Given his climb from the bottom to the top of the education ladder, one might expect Cuban to recall his life and times with the same celebratory flourish Harvard education historian Patricia Graham brings to her 2005 work, Schooling America. For her, the story of the 20th-century school is one of immigrant assimilation, racial integration, and the struggle for excellence. Though she acknowledges faults and dissonances in the American education system, she also heralds its accomplishments. Like Graham, Cuban divides the 20th century into thirds, but his trilogy could be titled immigrants manufactured into compliant workers; minorities resegregated after Brown; and accountability rules stifled learning. In other words, the tale updates two earlier pessimistic histories, Michael Katz’s The Irony of School Reform and David Tyack’s One Best System.
Corporations drive the action, in Cuban’s view. “The actions of business and civic leaders . . . show the permeability of tax-supported public schools . . . to major economic, social and cultural currents.” These actors build age-graded classrooms, insist on vocational education, allow resegregation, require standardized tests, and institute career and technical education. The unfortunate educator is caught in the nexus. As superintendent, Cuban is helpless when “Virginia business leaders adopted” the notion that “state mandated standards will improve high schools’ academic performance.”
“Public faith that schools can reshape or alter society . . . is unfounded,” he maintains. School districts are “nested within larger socioeconomic, political and caste-like structures (e.g., market-driven society focused on individual action, economic inequalities, racist structures), all of which hem . . . in what superintendents . . . [can] do.” Further, he notes, schools are but a small part of a bigger picture. “Less than 20 percent of a child’s and teenager’s waking time” is spent inside a schoolhouse. “Eighty percent of their time is spent in the home, neighborhood, and religious institutions with families, friends, and others.” For Cuban, the only solution is to alter “the larger societal inequalities in wealth distribution, employment insecurity, the lack of adequate housing for large swaths of American families, and the persistent ebb and flow of racism.”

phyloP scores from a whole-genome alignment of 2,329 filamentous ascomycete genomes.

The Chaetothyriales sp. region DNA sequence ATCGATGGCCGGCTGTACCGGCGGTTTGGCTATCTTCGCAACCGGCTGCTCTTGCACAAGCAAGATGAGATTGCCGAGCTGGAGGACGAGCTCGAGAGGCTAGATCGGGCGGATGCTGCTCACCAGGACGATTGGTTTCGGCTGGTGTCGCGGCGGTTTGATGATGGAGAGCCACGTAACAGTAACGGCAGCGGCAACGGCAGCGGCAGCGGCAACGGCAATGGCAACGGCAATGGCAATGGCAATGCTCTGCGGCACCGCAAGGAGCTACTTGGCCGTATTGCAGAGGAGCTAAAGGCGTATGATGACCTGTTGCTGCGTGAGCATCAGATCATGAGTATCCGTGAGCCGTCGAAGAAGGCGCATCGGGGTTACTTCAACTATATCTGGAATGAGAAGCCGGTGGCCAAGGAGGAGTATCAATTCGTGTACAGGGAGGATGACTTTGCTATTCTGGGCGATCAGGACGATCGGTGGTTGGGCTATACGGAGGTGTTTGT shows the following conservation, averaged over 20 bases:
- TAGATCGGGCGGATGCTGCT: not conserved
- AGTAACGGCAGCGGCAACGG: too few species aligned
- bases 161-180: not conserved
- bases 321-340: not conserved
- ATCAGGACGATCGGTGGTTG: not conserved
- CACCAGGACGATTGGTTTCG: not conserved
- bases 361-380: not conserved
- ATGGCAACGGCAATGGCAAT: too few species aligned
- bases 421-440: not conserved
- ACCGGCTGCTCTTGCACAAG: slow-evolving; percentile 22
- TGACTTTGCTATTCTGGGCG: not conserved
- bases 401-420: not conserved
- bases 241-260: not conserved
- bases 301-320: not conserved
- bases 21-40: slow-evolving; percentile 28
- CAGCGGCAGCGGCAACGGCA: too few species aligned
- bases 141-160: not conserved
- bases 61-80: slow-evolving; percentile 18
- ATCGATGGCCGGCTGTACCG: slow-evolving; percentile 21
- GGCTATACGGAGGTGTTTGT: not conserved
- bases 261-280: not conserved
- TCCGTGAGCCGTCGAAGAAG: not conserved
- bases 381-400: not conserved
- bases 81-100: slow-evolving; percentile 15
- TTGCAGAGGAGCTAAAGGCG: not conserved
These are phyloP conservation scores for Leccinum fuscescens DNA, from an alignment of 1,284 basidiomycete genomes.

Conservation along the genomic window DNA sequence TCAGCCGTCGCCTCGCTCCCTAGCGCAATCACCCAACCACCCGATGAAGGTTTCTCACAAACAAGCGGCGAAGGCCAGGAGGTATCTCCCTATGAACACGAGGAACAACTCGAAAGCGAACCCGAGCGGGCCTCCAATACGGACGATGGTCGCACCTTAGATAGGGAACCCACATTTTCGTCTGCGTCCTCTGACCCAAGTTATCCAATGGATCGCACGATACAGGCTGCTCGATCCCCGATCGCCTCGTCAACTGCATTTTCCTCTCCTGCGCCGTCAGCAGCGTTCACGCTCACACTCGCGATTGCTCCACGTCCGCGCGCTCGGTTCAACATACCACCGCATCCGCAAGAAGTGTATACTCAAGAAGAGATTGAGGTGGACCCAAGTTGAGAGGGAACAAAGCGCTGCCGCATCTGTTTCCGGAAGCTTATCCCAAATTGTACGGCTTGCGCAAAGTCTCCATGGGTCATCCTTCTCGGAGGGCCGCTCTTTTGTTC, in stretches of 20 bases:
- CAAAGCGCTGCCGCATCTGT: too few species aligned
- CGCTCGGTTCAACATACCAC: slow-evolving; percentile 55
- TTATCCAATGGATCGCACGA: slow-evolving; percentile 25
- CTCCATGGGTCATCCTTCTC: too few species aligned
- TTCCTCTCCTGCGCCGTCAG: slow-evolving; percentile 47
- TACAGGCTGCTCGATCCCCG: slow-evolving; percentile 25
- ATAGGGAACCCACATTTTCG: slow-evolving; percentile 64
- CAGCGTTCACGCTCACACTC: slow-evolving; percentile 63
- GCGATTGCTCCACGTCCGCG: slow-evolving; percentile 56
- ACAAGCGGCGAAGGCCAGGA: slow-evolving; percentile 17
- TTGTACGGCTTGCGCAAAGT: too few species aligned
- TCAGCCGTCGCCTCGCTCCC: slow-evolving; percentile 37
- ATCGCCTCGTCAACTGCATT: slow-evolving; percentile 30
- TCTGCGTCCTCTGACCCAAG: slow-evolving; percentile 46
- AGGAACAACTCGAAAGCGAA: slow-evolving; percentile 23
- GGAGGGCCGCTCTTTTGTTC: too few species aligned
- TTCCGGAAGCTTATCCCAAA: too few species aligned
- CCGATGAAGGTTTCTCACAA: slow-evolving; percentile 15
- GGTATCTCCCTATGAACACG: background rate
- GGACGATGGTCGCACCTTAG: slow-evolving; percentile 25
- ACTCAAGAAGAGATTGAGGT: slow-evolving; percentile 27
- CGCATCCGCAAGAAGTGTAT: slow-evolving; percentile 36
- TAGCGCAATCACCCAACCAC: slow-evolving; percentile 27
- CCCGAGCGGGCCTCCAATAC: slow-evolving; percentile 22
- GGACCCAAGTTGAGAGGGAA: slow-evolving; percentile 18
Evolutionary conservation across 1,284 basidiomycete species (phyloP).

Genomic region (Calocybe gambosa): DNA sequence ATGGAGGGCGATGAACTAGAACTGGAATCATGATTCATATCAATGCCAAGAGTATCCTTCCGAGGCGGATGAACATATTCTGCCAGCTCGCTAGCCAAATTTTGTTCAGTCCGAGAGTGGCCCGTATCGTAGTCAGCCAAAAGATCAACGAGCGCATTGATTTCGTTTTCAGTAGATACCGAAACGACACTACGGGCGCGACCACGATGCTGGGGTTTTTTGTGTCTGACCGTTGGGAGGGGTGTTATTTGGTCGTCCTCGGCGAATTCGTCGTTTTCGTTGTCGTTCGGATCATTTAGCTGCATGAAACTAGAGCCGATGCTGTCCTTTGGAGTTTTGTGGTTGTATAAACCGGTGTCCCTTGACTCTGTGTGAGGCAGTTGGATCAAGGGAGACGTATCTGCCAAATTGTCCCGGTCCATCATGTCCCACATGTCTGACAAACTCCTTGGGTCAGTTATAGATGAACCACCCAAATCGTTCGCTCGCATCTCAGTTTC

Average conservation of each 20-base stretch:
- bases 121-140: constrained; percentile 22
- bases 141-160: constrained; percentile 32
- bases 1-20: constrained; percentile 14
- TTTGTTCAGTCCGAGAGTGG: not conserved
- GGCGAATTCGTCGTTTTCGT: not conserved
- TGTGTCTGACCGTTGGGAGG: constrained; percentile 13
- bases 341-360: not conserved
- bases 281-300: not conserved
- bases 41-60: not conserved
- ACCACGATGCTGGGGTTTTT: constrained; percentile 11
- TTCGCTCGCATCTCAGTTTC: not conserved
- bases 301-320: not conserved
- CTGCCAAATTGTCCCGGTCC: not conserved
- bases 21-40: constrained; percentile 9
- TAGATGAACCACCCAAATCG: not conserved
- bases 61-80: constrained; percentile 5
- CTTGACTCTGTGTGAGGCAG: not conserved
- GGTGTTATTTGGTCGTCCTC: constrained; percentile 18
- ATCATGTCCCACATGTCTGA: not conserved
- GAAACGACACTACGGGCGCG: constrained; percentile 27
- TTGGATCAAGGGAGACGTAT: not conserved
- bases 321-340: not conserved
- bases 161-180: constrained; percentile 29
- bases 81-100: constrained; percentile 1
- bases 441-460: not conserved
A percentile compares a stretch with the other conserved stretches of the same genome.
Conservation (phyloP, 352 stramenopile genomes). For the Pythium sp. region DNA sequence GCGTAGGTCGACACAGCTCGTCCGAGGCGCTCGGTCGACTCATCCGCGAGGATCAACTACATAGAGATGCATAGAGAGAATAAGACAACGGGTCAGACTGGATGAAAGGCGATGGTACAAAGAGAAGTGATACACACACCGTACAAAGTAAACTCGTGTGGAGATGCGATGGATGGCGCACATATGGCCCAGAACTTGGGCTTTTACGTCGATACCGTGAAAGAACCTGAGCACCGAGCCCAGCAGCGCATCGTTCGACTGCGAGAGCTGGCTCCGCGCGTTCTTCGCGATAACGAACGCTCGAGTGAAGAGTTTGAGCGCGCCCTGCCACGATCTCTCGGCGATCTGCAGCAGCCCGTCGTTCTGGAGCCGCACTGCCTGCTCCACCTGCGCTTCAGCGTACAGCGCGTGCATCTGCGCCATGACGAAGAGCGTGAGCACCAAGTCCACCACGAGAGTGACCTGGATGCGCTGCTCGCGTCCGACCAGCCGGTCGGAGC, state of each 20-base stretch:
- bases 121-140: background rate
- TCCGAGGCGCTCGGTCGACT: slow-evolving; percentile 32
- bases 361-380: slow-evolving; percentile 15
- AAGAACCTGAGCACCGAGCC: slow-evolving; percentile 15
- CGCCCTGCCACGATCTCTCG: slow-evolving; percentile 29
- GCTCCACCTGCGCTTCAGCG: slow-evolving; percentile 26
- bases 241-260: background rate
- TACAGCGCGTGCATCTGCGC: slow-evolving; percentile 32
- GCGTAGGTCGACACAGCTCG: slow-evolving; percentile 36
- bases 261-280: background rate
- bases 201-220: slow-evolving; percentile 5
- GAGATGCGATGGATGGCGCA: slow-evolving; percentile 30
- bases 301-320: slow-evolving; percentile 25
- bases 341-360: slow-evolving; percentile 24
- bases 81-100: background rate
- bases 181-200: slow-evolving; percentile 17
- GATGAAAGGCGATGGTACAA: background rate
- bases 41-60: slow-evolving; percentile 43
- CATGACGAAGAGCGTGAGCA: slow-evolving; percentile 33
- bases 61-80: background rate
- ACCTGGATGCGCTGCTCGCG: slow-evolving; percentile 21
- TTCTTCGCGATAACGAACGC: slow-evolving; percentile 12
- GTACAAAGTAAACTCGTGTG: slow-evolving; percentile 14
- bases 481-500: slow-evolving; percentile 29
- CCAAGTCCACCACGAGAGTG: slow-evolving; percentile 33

But if 80 percent of a young person’s time is spent outside school, and if home, neighborhood, and religious institutions are the center of the action, then family strengthening and family control over schooling might offer the best ways out of the current morass. Cuban ignores this possibility, mentioning school choice only in passing. He does note that “nearly half of all students” in the District of Columbia now attend charter schools, but he fails to mention that D.C. schools have improved more rapidly than those of any state in the country, saying instead that it “remains contested” as to whether D.C. students’ academic performance has improved.
Cuban does not say outright that schools do not matter and can’t be changed, but his core message is essentially that. It captures well the mood of today’s business and educational elites. Corporate executives and leading philanthropists turn to other concerns. Urban superintendents wander from one school district to the next without believing they can make much of a difference. Schools are closed to stem the spread of a virus that, unlike polio, poses only small risks to young people. Unions call strikes when teachers are asked to return to school. School boards worry more about adults than children. Activists pursue narrow agendas. Faulty schools become a partisan parlor game, not a national concern. Learning falls over a cliff.
Paul E. Peterson, senior editor of Education Next, is the Henry Lee Shattuck Professor of Government and director of the Program on Education Policy and Governance at Harvard University.